It’s often best to reflect on certain issues once the storm is over and the dust has settled. I’m going to try it on the recent events surrounding two dictators and their dictatorships, much in the news recently: Robert Mugabe of Zimbabwe and Pervez Musharraf of Pakistan.
Both have much in common. Nothing perhaps more significant than the hope and optimism the two generated for their people on coming to power. Mugabe overthrew the colonial British, while Musharraf overthrew the colonial locals (corrupt, decadent, feudal democrats). Both promised freedom and development to their nations. Both glowed and basked in the glory of their place in the sun, until things began to unravel. And with no checks and balances on their power, the unraveling took on a more dangerous form. And their lies the danger of absolute power, never mind the benevolent smokescreen.
Governance is a difficut art and often even the best tend to come up short. Dictators are no different. Except that we can’t change them. Dictators tend to be liberal as long as you agree with them. Any serious opposition, and they tend to want to crush it, never mind the democratic intent. Mugabe hasn’t turned violent or suppressive recently vividly depicted by the press photographs of the battered face of Morgan Tsvangirai. He crushed a revolt by the Ndebele speaking people of Matabeleland way back in the 1980s. Musharraf too has gone about ruthlessly suppressing regional opposition, most famously in the state ordered assassination of prominent Baloch leader Nawab Bugti.
Freedom of the press, or other institutions of the state, like the judiciary for instance, is another sham in these regimes. Freedom is about the same as for an animal in a zoo, okay in confined spaces. Mugabe feels free to expel, intimidate or even kill the press reporters he doesn’t fancy. Musharraf while not so bad (but then he’s been around for less time), too doesnt think highly of independent opinion. The Chief Justice of Pakistan recently found out the hard way, earning the sack for questioning the military regime on its human rights record. The media which backed the judge saw their offices vandalised, and freedom clamped down upon. One of the more subtle methods being the slow withdrawal of government advertisements from prominent anti-government newspapers, thus choking their resources. The state can also put pressure on other private actors like industrialists to follow their No-Ad byline in such a system.
Oh, and lets not forget the false enemies, the straw men which keep the likes of Mugabe and Musharraf going, well past their ‘best before’ dates. It would be the ‘white man’ or the long gone British for Mugabe, or India and its intentions to nuke Pakistan, for Musharraf. The trouble is that they ignore the trouble within, and deflect attention towards the irrelevant. Yet, some people buy it, I wonder why?! Or maybe it isn’t such a wonder. Its just simple self-interest. Those small groups who profit from the regime within the country are collaborators, and the rest suffer from the age old problem of collective action: who’s going to organise them cohesively? Important actors outside the country are relevant too. Powerful countries back these regimes for their own self-interest. Nigeria and South Africa continue to prop up Mugabe fearing an improbable but possible backlash on their domestic politics, while the US and the West does it with Pakistan, allegedly fighting terror together, more likely like dosuing a fire with oil and then fighting it with more fire. The rest, like in the UN are vetoed, and some like in teh Commonwealth are simply impotent.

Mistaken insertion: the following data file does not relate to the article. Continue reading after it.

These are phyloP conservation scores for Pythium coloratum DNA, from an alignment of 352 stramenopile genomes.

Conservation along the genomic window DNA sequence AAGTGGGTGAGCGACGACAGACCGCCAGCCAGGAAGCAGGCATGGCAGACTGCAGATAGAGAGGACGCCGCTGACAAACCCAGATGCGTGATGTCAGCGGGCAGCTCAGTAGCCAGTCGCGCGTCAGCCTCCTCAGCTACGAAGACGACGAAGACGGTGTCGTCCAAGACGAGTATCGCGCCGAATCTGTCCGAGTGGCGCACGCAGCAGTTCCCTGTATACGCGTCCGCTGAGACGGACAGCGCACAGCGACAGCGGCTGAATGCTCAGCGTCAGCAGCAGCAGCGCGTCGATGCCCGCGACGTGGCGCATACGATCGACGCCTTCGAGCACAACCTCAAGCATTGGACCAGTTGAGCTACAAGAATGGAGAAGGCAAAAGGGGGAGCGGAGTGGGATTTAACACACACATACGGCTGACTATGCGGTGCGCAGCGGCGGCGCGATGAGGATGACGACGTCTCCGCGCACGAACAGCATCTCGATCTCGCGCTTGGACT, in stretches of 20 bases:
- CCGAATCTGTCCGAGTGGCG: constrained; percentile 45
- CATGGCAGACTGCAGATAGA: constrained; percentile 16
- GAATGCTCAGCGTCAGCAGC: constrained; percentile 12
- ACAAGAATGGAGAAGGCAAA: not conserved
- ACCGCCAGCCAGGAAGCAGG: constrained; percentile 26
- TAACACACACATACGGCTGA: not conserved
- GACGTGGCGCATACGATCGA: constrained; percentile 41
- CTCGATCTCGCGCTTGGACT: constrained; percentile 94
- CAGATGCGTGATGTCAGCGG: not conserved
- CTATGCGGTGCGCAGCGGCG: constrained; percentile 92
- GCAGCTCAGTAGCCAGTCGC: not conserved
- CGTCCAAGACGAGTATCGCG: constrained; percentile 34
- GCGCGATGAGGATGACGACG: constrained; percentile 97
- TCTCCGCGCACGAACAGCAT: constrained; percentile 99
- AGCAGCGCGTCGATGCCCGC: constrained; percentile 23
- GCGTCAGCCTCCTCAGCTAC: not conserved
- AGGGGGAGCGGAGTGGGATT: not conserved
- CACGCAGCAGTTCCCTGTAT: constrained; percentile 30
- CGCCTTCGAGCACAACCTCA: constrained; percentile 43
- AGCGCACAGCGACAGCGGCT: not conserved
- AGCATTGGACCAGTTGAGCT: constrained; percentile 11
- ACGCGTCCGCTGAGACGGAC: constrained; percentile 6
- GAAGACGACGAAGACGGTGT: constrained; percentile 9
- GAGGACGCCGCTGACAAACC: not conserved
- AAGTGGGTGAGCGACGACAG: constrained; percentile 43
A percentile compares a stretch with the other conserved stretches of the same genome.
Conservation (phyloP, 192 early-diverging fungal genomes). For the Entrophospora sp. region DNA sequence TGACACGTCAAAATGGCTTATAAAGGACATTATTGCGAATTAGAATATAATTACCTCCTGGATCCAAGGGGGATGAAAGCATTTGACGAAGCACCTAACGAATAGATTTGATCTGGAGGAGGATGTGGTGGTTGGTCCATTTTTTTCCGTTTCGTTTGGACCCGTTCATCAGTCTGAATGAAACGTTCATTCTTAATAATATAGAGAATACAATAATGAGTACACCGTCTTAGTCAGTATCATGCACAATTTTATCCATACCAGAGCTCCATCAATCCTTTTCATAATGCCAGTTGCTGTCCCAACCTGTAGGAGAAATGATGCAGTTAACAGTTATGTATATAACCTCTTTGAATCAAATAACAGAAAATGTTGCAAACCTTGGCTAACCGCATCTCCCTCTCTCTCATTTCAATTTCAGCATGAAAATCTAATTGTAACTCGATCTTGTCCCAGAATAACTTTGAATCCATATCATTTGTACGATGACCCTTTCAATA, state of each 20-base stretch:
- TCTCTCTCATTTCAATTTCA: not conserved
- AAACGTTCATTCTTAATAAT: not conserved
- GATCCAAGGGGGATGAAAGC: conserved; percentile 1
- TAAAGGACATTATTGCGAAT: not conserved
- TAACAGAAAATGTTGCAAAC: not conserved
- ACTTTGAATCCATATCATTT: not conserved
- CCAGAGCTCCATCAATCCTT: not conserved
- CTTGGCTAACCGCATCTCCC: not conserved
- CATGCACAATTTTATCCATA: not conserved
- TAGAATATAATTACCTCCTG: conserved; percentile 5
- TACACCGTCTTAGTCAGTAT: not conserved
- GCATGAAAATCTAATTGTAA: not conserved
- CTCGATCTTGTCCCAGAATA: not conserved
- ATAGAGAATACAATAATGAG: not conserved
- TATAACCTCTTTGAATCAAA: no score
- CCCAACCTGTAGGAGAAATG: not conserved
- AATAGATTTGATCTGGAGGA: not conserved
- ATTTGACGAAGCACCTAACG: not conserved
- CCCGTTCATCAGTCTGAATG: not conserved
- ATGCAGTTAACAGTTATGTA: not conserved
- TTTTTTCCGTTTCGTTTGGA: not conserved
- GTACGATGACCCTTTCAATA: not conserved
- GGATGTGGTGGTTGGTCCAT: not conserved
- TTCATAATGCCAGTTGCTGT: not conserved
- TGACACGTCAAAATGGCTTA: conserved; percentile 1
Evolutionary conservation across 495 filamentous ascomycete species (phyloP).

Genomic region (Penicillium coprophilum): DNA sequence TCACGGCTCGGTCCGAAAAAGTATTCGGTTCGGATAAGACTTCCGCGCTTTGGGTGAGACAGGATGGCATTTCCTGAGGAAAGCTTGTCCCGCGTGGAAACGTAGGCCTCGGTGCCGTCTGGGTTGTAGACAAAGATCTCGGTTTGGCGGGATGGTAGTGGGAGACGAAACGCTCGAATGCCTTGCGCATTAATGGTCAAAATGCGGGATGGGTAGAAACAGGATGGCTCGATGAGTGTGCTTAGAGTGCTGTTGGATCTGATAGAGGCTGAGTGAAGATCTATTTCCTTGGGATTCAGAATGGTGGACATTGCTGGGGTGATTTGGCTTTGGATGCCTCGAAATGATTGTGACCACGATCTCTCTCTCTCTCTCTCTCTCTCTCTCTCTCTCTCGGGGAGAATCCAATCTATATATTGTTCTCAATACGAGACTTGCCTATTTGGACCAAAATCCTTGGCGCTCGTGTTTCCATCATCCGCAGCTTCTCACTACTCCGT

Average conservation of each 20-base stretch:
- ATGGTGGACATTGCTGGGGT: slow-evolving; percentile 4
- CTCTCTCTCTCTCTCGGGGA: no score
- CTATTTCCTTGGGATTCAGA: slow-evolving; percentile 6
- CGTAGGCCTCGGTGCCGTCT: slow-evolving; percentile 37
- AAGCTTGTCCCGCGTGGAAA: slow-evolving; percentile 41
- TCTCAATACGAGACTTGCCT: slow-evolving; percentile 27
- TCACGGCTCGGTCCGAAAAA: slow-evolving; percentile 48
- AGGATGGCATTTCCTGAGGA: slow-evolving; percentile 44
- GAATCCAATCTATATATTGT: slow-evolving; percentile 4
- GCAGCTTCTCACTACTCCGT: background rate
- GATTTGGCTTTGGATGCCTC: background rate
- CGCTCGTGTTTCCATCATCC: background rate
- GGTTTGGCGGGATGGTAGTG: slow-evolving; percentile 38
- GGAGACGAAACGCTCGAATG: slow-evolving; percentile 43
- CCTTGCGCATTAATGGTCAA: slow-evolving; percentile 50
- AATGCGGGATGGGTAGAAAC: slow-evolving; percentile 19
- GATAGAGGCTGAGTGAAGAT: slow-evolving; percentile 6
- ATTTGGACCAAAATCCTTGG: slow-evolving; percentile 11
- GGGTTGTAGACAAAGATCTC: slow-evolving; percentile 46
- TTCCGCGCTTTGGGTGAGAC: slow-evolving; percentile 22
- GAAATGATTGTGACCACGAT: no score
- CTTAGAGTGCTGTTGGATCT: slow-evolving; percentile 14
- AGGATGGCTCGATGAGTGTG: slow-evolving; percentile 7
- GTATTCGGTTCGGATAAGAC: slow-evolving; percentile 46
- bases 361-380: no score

So the regimes survive and prosper as the people suffer. Yet the dictator’s unshakable belief in themselves ( hubris if you ask me) to be seen as the ‘true democrats’ doesn’t seem to blinker. The only instrument to prove the point seems to be a sham election ,or a ridiculous referendum, which give people no real choices, either because their is no opposition (or they have tapes on their mouths), or because the questions are so cleverly phrased (in referendums) that they have only two answers: yes and yes!
So don’t ever be fooled by a dictator because he’ll get you by the throat later, if not sooner. It’s only a matter of time before the whole edifice of state begins to crumble. It has already happened in Zimbabwe. One feels that it may be a matter of time in Pakistan.
The only rays of hope: civil society groups. Let’s everyone back the Catholic bishops of Zimbabwe who have taken the lead in calling for free and fair elections in that country (or alternatively for the incumbent regime to face a mass revolt). Let’s everyone back the lawyers of Pakistan who have taken to the streets demanding greater freedom and accountability for the judiciary and for the rest of the country, from the military regime in Pakistan. A utopian hope probably. They should actually demand that the military return to the barracks or that the people will push them there.
It isn’t all wishful thinking. Nepal has rid itself of an autocratic and dictatorial king through a popular uprising. Ukraine had its Orange Revolution. Georgia had its own Rose revolution. The people must rise, and they must be backed politically across the globe, to restore democracy. Despite its many flaws, it is still the best political system. And despite their many mirages, dicatorships are really an unending desert of hopelessness.
It’s time everyone recognised that. Don’t even spare a second to praise Mugabe, Musharraf, and the like. You give them a hand, they will take your arm, then your limbs, and then everything.